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NZ Academic Unveils Details of World First Childcare Centre

NZ Academic to Unveil Details of World First Childcare Centre

A world first concept in early education to be opened in Auckland is set to be unveiled by the NZ academic and ECE educator who created it at an international conference next week.

Former university professor of engineering and technology management, Dr Darius Singh and his wife Nikeeta Singh, will present their plans at the International Conference for Education Research and Innovation in Seville, Spain.

The conference is designed to promote new trends in education and they will present on the Gaia (Earth) based education principle, which forms the core platform for their four award-winning early learning centres in Auckland and Tauranga.

They will also unveil what will become a world first in early childhood education - a fully-inspired Gaia based childcare centre inside a one-acre lush NZ native forest.

The architecturally designed building will form the shape of a giant leaf and model a living, breathing and self-powered entity, operating with sustainability principles of solar energy; rainwater harvesting, recyclable and sustainably sourced building materials, natural ventilation and underground earth heated systems.

Design elements from nature will also be integrated into construction of the building using a technique called biomimicry which models the production of materials, structures, and systems on biological entities and processes.

Dr Singh and Nikeeta Singh have nearly 40 years’ combined experience in research and education and believe we need to do more to foster the next generation’s appreciation and future guardianship of the world around them.



“Our children are becoming more and more detached from the natural world and losing an intimate understanding and connectivity to the planet and all natural and simple things. They are the victims of a new consumer age with the highest rates of consumption and waste ever, and a new hybrid age where digital technology is ubiquitous and embedded in our society.

“We have a generation of children who believe carrots and potatoes grow on trees, milk comes from a fridge and who try to swipe across the pages of a book,” says Dr Singh.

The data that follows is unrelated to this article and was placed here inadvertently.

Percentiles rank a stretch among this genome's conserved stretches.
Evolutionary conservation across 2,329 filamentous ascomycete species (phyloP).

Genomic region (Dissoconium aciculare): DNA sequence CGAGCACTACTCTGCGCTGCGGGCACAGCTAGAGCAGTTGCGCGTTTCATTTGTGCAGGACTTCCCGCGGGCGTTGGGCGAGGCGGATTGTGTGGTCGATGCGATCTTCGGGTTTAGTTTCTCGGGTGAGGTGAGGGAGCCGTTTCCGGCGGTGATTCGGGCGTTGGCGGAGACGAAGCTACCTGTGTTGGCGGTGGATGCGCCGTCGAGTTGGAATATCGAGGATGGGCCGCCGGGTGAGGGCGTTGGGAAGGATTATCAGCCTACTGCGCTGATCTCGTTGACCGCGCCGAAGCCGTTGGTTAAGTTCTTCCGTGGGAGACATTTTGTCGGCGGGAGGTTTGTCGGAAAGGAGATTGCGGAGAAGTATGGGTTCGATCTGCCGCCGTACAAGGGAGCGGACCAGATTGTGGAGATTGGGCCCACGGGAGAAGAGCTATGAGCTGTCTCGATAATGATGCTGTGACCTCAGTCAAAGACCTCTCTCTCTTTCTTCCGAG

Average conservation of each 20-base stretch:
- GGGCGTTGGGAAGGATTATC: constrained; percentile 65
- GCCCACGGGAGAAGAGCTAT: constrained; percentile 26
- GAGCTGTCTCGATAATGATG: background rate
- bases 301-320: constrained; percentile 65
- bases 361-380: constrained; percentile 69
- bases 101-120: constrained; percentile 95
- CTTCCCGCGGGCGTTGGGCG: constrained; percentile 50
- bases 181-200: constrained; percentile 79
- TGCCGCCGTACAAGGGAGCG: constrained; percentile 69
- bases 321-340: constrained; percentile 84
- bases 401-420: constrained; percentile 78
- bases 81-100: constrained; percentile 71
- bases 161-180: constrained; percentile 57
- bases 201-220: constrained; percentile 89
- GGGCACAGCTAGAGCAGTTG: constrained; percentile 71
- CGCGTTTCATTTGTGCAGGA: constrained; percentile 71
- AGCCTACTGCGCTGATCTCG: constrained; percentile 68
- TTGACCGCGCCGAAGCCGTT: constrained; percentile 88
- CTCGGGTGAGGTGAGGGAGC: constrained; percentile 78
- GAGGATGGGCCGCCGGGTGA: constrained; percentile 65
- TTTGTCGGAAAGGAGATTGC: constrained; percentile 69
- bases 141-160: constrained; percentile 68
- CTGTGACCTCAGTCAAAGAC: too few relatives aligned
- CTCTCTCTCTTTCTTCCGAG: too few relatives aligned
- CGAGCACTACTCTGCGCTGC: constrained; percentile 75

The new centre will be the culmination of nature inspired design and philosophy which runs through the existing centres Dr Singh owns with Nikeeta, an early childhood educator, manager and teaching mentor.

“The day to day activities in the centres focus on providing opportunities to express, emphasise, evaluate and exemplify learning and outcomes through a nature and earth-based lens. The centres also promote core values that link to attributes, qualities and hidden life messages that earth has been showing for 4.6 billion years,” he says.

Dr Singh says the concept of Gaia, Mother Earth or Mother Nature has existed in numerous indigenous cultures around the world for thousands of years - including that of Native American, Maori and Pasifika peoples, where nature and earth connectivity still form a part of who you are.

“It’s not enough to simply learn about nature, we must learn from nature, in nature,” he says.

“Anecdotally, kids seem to be distracted more, they seek instant gratification and they need to put in extra energy to simply sit still and focus. The easy "fix it" is to look at further engineering marvels or medical approaches and more technology to counter the root cause, when all we need is to go back to basics,” he says.

The Chrysalis Group’s Gaia inspired centres are solar powered and harvest rainwater from the roof to supply outdoor play streams, gardening needs and all bathroom and laundry water systems. The new Secret Forest building will have this too, but with additional features.

Heating of the centre will come via an underground coil liquid heating system, warmed in summer to draw thermal energy from in winter.

“The Secret Forest will spring upwards like a giant leaf-shaped treehouse and internally it will feature a biomimicry inspired design shaped like a Nikau palm leaf, which children can see from the ceilings in each room,” he says.

“Children, teachers, parents and caregivers will have a total immersive experience in a NZ native rainforest, with a forest walkway for them to travel away from the car park and city into another world. Free play in the forest, a mudslide for older preschoolers and shallow streams throughout the site, complete the experience,” he says.

Dr Singh will be one of the presenters from 80 countries speaking at the conference with more than 2,000 delegates in attendance.

They have also been invited to speak at the International Conference for Future Learning in December in Barcelona.


-Ends-

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